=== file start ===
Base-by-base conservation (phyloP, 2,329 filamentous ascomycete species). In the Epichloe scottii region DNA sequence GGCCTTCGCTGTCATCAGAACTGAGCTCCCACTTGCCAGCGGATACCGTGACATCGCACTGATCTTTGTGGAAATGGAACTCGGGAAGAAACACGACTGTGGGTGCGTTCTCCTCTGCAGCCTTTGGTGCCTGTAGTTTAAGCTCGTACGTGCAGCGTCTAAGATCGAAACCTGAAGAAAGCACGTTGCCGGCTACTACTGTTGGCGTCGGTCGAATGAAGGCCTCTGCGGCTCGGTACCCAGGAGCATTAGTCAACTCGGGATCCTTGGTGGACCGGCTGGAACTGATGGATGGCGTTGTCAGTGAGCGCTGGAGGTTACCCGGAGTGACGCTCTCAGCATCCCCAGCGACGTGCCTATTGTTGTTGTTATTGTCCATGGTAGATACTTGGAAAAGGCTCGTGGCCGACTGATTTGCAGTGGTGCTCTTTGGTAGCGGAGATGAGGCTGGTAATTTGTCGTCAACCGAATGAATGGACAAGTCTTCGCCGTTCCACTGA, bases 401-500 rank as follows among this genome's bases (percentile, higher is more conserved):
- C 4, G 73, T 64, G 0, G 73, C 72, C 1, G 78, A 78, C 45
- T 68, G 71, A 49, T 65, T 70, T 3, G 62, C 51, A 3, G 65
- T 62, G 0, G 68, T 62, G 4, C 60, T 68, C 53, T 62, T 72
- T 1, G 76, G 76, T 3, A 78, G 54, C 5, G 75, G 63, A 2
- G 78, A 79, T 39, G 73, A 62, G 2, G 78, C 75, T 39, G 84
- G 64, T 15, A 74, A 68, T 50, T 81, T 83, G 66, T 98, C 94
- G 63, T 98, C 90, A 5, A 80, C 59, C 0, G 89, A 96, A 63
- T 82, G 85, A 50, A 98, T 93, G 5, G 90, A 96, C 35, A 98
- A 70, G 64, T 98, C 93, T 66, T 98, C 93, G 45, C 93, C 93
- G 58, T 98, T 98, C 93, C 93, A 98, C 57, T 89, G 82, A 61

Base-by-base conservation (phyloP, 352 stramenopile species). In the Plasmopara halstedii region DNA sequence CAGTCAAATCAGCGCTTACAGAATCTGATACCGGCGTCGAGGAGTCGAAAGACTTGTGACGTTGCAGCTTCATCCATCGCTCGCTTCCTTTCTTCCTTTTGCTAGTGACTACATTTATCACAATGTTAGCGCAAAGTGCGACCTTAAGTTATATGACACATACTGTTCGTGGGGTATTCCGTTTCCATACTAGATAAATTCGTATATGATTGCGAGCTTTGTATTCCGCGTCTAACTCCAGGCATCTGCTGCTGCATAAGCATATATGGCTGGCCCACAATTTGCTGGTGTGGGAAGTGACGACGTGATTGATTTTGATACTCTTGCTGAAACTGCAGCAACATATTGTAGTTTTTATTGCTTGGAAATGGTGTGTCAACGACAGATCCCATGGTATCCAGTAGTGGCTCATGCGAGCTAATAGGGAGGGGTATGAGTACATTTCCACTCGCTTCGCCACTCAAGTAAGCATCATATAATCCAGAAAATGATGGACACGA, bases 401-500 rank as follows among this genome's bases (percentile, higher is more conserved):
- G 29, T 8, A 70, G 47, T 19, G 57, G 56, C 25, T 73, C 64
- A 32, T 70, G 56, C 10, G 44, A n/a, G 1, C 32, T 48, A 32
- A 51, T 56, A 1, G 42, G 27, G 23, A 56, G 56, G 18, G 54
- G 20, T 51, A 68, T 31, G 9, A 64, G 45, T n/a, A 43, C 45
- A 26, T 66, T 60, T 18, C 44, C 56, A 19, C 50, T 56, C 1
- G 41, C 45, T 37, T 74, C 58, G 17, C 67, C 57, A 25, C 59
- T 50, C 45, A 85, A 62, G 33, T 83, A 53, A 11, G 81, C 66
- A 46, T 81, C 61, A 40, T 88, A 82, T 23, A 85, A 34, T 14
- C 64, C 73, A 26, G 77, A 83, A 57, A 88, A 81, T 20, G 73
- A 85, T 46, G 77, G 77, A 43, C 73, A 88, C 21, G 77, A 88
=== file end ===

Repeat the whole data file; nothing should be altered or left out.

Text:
Base-by-base conservation (phyloP, 2,329 filamentous ascomycete species). In the Epichloe scottii region DNA sequence GGCCTTCGCTGTCATCAGAACTGAGCTCCCACTTGCCAGCGGATACCGTGACATCGCACTGATCTTTGTGGAAATGGAACTCGGGAAGAAACACGACTGTGGGTGCGTTCTCCTCTGCAGCCTTTGGTGCCTGTAGTTTAAGCTCGTACGTGCAGCGTCTAAGATCGAAACCTGAAGAAAGCACGTTGCCGGCTACTACTGTTGGCGTCGGTCGAATGAAGGCCTCTGCGGCTCGGTACCCAGGAGCATTAGTCAACTCGGGATCCTTGGTGGACCGGCTGGAACTGATGGATGGCGTTGTCAGTGAGCGCTGGAGGTTACCCGGAGTGACGCTCTCAGCATCCCCAGCGACGTGCCTATTGTTGTTGTTATTGTCCATGGTAGATACTTGGAAAAGGCTCGTGGCCGACTGATTTGCAGTGGTGCTCTTTGGTAGCGGAGATGAGGCTGGTAATTTGTCGTCAACCGAATGAATGGACAAGTCTTCGCCGTTCCACTGA, bases 401-500 rank as follows among this genome's bases (percentile, higher is more conserved):
- C 4, G 73, T 64, G 0, G 73, C 72, C 1, G 78, A 78, C 45
- T 68, G 71, A 49, T 65, T 70, T 3, G 62, C 51, A 3, G 65
- T 62, G 0, G 68, T 62, G 4, C 60, T 68, C 53, T 62, T 72
- T 1, G 76, G 76, T 3, A 78, G 54, C 5, G 75, G 63, A 2
- G 78, A 79, T 39, G 73, A 62, G 2, G 78, C 75, T 39, G 84
- G 64, T 15, A 74, A 68, T 50, T 81, T 83, G 66, T 98, C 94
- G 63, T 98, C 90, A 5, A 80, C 59, C 0, G 89, A 96, A 63
- T 82, G 85, A 50, A 98, T 93, G 5, G 90, A 96, C 35, A 98
- A 70, G 64, T 98, C 93, T 66, T 98, C 93, G 45, C 93, C 93
- G 58, T 98, T 98, C 93, C 93, A 98, C 57, T 89, G 82, A 61

Base-by-base conservation (phyloP, 352 stramenopile species). In the Plasmopara halstedii region DNA sequence CAGTCAAATCAGCGCTTACAGAATCTGATACCGGCGTCGAGGAGTCGAAAGACTTGTGACGTTGCAGCTTCATCCATCGCTCGCTTCCTTTCTTCCTTTTGCTAGTGACTACATTTATCACAATGTTAGCGCAAAGTGCGACCTTAAGTTATATGACACATACTGTTCGTGGGGTATTCCGTTTCCATACTAGATAAATTCGTATATGATTGCGAGCTTTGTATTCCGCGTCTAACTCCAGGCATCTGCTGCTGCATAAGCATATATGGCTGGCCCACAATTTGCTGGTGTGGGAAGTGACGACGTGATTGATTTTGATACTCTTGCTGAAACTGCAGCAACATATTGTAGTTTTTATTGCTTGGAAATGGTGTGTCAACGACAGATCCCATGGTATCCAGTAGTGGCTCATGCGAGCTAATAGGGAGGGGTATGAGTACATTTCCACTCGCTTCGCCACTCAAGTAAGCATCATATAATCCAGAAAATGATGGACACGA, bases 401-500 rank as follows among this genome's bases (percentile, higher is more conserved):
- G 29, T 8, A 70, G 47, T 19, G 57, G 56, C 25, T 73, C 64
- A 32, T 70, G 56, C 10, G 44, A n/a, G 1, C 32, T 48, A 32
- A 51, T 56, A 1, G 42, G 27, G 23, A 56, G 56, G 18, G 54
- G 20, T 51, A 68, T 31, G 9, A 64, G 45, T n/a, A 43, C 45
- A 26, T 66, T 60, T 18, C 44, C 56, A 19, C 50, T 56, C 1
- G 41, C 45, T 37, T 74, C 58, G 17, C 67, C 57, A 25, C 59
- T 50, C 45, A 85, A 62, G 33, T 83, A 53, A 11, G 81, C 66
- A 46, T 81, C 61, A 40, T 88, A 82, T 23, A 85, A 34, T 14
- C 64, C 73, A 26, G 77, A 83, A 57, A 88, A 81, T 20, G 73
- A 85, T 46, G 77, G 77, A 43, C 73, A 88, C 21, G 77, A 88